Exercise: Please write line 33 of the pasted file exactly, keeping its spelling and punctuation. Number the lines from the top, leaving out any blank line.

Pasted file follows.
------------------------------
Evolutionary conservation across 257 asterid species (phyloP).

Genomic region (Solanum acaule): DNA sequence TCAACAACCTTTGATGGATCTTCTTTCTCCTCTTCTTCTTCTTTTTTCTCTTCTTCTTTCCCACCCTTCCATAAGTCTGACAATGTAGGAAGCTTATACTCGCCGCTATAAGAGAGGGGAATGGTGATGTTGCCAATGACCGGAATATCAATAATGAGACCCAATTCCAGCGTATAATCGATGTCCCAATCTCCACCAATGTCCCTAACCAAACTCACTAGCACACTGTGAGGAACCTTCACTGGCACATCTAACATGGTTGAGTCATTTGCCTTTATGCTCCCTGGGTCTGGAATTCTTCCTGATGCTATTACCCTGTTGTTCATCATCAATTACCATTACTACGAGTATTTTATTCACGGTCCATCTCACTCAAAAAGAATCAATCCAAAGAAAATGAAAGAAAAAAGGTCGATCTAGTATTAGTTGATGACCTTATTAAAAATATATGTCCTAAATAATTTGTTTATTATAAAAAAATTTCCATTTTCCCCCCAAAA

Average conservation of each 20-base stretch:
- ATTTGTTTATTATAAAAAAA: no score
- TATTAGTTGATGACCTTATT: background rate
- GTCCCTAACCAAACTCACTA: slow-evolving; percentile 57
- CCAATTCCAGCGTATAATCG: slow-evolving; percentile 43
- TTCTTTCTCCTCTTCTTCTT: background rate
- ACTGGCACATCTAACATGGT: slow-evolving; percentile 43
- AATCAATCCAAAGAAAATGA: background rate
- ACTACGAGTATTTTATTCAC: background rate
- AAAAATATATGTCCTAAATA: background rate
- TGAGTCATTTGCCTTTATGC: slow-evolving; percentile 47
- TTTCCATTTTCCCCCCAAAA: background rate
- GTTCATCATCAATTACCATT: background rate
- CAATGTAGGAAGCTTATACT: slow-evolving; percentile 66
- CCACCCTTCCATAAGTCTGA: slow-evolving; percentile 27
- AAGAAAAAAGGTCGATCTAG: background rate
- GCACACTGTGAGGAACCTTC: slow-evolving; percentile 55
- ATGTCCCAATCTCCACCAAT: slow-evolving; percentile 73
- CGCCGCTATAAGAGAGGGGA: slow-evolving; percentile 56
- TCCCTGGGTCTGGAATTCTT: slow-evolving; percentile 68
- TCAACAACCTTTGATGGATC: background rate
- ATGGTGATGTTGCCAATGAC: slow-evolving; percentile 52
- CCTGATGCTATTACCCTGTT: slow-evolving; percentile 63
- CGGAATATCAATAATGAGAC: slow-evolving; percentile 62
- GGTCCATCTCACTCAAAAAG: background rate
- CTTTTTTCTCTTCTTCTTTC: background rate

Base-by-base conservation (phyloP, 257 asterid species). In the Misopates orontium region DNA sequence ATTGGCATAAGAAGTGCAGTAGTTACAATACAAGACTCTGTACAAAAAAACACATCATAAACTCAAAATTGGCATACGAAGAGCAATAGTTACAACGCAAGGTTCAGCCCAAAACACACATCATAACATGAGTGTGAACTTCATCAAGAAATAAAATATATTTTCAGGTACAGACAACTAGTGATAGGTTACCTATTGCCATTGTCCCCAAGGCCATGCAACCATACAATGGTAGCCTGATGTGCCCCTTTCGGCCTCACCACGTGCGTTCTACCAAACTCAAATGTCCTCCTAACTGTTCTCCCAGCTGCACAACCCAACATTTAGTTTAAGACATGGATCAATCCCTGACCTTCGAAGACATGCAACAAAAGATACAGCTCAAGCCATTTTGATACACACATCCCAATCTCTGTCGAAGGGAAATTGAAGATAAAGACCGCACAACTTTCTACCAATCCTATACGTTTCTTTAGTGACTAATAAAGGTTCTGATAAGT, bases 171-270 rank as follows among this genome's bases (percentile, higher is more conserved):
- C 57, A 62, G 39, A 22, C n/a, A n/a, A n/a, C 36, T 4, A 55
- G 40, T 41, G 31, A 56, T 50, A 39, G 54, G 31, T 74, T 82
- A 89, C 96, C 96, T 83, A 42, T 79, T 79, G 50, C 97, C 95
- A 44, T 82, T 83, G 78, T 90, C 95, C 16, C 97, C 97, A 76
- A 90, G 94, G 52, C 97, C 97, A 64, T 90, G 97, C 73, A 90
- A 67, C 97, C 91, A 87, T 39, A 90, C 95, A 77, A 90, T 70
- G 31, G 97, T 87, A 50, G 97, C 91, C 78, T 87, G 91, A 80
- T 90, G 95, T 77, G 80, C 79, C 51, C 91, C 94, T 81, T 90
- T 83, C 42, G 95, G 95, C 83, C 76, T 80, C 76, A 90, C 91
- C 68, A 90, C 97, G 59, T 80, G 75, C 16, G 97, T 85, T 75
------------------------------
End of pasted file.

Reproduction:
- A 44, T 82, T 83, G 78, T 90, C 95, C 16, C 97, C 97, A 76